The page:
The iPhone will launch June 29, at 6:00 p.m. local time, according to a Mac Rumors report. The report claims that a memo sent by AT&T has confirmed the rolling launch, stating, “The iPhone will go on sale on at AT&T retail stores June 29 at 6 p.m. local time in each market.” During his keynote address at WWDC, Apple CEO Steve Jobs mentioned that the phone would launch at 6:00 p.m., but did not give further clarification. If true, this means that customers in the Eastern Time Zone will be able to purchase the new handset a full three hours before their counterparts on the West Coast.
Speaking about the iPhone and its supply chain challenges, Simon Croom, Ph.D., executive director of the Supply Chain Management Institute at the University of San Diego, has said to prepare for shortages. In an email to ZDNet.com writer Russell Shaw, Croom wrote, “Launching any product, especially one so hyped, means that the main task is ensuring sufficient supplies are available across the US market on launch. Undoubtedly there will be shortages, service issues and challenges for call centers set upto support users.” Croom continued, stating “Depending on reliability of the product, there may also be a rapid ramp up in returns and warranty claims. Using a global supply chain will likely cause more of a problem 4 – 8 weeks into the ‘first season’ of the launch.”
Kensington has introduced a new line of power adapters that feature USB Power Ports, which can then be used with various mobile devices, including the iPod, by using the correct Kensington USB Power Tip. Power Tips will be in June and sell for $15. The compatible power adapters range in price from $10 to $140, and will also be available in June.
UK-based digital music service 7digital has launched a new online storage system called Digital Locker, which users can access globally. The service, which was the first to offer EMI’s DRM-free catalog, claims the upgraded service will “take on iTunes.”
A portion of the long out of print catalog of the Traveling Wilburys was added to the iTunes Store today. The album Traveling Wilburys Collection, which includes a 25 minute documentary, was added, as well as two singles and a free video preview of the documentary. The Traveling Wilburys were a super-group created by George Harrison, Jeff Lynne, Roy Orbison, Tom Petty, and Bob Dylan.
Less than two full days after Steve Jobs announced that the iPhone would work with third-party Web 2.0 applications, the first iPhone web apps have appeared. One, created by David Cann, is an iPhone interface for popular social content site Digg. The interface appears within a mockup image of the iPhone, and lets users “flick” to scroll up and down. Another app, OneTrip Shopping, is a grocery list program built by Neven Mrgan that allows users to sort through various types of food and sundry items, and add them to an editable list. As we reported yesterday, developer reaction to the announcement of Web-based third party apps for iPhone has been mixed.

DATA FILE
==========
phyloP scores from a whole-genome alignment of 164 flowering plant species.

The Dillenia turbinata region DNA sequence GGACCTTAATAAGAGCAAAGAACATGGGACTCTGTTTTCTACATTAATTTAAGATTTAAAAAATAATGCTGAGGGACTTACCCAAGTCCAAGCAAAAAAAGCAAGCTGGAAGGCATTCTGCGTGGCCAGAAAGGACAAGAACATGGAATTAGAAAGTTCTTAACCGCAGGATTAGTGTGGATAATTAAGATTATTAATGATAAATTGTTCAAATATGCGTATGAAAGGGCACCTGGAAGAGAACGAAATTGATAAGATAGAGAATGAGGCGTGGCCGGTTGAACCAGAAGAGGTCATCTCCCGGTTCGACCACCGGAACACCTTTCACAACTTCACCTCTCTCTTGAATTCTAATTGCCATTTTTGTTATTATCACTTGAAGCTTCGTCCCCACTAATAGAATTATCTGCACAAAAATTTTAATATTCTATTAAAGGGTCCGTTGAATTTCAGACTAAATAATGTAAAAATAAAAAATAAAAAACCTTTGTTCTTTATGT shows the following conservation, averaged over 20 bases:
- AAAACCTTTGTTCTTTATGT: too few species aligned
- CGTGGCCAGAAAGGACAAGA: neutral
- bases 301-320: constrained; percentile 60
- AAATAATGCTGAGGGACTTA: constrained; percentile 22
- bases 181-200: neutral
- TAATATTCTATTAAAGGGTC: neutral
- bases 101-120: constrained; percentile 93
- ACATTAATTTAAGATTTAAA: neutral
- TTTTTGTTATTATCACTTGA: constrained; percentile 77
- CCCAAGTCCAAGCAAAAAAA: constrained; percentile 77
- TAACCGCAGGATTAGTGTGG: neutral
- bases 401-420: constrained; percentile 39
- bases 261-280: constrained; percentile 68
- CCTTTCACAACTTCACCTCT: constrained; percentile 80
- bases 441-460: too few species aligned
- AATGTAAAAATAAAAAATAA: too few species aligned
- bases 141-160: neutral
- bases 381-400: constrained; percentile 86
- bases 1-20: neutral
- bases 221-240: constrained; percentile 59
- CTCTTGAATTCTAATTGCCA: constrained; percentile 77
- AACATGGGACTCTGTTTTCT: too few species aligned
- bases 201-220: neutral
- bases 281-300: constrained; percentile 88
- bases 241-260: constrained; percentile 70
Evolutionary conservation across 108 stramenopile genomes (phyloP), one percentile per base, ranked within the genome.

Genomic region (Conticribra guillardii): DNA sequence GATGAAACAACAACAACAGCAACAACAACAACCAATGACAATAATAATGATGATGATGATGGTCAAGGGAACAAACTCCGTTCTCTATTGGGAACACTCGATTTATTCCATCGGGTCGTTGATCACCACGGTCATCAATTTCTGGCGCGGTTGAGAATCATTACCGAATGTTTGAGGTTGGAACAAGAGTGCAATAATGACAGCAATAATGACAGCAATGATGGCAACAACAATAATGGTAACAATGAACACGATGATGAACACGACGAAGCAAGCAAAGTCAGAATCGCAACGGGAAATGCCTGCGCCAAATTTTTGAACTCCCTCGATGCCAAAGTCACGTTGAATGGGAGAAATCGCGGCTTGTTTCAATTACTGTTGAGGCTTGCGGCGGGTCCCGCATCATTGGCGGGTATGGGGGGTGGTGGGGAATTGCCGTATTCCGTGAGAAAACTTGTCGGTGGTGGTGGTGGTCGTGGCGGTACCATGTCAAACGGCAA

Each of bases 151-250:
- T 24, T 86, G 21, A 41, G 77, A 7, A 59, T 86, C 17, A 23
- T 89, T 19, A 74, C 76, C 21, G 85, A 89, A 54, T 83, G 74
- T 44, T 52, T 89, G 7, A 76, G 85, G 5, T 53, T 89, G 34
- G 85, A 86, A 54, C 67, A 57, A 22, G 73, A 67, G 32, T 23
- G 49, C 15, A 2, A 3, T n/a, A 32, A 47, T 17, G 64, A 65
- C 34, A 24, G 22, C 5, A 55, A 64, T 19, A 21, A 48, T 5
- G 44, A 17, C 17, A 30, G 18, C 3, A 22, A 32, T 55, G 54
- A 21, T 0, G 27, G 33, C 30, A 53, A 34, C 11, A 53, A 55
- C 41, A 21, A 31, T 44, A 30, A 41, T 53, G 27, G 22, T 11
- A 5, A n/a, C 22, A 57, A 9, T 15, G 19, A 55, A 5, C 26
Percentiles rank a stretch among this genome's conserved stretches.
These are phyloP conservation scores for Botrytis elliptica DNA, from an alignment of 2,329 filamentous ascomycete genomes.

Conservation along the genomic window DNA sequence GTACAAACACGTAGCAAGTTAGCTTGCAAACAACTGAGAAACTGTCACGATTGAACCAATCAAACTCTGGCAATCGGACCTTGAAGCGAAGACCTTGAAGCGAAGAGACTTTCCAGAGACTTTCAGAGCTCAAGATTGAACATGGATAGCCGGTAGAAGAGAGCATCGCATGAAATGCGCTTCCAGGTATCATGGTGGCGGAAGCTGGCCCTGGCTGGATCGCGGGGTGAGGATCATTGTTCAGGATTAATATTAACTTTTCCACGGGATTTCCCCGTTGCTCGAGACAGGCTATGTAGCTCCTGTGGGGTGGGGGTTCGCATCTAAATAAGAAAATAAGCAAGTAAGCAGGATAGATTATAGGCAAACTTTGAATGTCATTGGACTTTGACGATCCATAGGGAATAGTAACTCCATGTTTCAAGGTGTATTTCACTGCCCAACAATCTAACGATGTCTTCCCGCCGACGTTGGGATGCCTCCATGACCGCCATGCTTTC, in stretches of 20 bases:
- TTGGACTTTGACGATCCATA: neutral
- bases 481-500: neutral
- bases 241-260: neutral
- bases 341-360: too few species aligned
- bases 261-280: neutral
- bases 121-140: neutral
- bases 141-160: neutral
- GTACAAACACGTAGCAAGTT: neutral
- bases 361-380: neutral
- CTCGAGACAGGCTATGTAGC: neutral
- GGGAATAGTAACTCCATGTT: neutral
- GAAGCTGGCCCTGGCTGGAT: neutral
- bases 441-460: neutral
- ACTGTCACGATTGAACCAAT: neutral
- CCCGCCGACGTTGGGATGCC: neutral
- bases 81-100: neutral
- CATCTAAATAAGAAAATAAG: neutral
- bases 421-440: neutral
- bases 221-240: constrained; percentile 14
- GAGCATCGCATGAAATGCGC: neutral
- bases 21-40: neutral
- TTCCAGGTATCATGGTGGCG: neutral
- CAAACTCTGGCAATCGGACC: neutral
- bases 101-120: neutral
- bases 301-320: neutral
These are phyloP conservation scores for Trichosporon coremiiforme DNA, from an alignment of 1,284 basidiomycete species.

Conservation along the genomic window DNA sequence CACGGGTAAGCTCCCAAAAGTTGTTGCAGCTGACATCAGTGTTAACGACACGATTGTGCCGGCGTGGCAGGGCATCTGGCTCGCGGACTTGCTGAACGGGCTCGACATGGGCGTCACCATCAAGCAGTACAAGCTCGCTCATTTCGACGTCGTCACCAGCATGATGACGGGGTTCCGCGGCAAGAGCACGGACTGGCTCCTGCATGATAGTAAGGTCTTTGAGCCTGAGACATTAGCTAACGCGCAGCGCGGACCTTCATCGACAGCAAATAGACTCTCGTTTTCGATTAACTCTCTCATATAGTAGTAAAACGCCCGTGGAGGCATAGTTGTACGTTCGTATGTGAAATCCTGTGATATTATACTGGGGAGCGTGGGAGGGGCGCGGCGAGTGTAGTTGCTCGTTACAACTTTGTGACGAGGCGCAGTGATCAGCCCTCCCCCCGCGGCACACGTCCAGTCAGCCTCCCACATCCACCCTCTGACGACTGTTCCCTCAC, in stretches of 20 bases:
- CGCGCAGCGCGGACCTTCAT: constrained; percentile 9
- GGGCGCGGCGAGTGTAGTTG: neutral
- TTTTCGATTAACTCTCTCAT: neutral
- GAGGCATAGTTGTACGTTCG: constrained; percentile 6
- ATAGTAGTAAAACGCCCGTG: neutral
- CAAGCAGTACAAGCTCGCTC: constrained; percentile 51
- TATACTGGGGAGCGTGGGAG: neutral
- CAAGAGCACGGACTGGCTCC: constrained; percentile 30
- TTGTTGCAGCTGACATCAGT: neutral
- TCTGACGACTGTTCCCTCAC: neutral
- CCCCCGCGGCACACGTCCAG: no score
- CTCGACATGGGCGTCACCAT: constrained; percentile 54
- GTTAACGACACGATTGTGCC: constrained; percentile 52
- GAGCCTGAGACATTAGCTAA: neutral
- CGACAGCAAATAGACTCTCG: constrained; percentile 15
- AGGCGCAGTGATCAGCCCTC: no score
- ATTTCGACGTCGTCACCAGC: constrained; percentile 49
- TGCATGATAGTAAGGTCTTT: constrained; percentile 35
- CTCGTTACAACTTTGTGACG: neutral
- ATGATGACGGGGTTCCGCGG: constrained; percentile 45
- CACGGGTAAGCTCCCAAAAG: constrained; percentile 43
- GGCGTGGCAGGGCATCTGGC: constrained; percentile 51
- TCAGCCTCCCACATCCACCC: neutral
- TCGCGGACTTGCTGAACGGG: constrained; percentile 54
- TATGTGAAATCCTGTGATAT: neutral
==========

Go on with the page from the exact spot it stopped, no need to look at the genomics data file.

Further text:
Apple is ready to announce a deal to embed a version of the iTunes Store into the Bebo social networking site, according to a Financial Times report. The report claims that beginning today, the service’s 8.8 million users in the UK and Ireland will be able to buy music from the profile of any musician who has both a Bebo profile and music on iTunes. Bebo has 500,000 musicians registered on the site, a number that includes both established acts and unknown bands. The deal would mark the first time Apple has offered an embedded version of iTunes on a social networking site.
Apple and AT&T have sent out a mass email with recommended preparation steps for the iPhone. The subject of the announcement reads “Get Ready. iPhone is coming June 29,” while the body lists suggestions for both PC and Mac users on how to get ready for the iPhone. These tips are broken down by sections, “Contacts,” “Calendar,” “Email,” “Photos,” “Music and Video,” and “iTunes Account.” Each section includes a brief description on how it works on the iPhone, and then an explanation of how customers can prepare. Of particular interest, the “iTunes Account” section reveals that an iTunes account will be required to set up the iPhone. Keep reading to see a summary of Apple’s suggestions.
Apple has announced the first iTunes Festival, which will take place in London, England on July 1 through July 31. The festival’s website describes it as “a radical new concept that brings together world-class bands, intimate live performances and the best in digital technology.” Tickets will be free, but will be given away by Apple in pairs, with only 150 sets available for each show. Well-known acts such as Mika, Travis, Groove Armada, and Amy Winehouse will perform at the festival, being held at the Institute of Contemporary Arts in London. For fans unable to secure tickets, every performance will be made available on iTunes. [via MacWorld UK]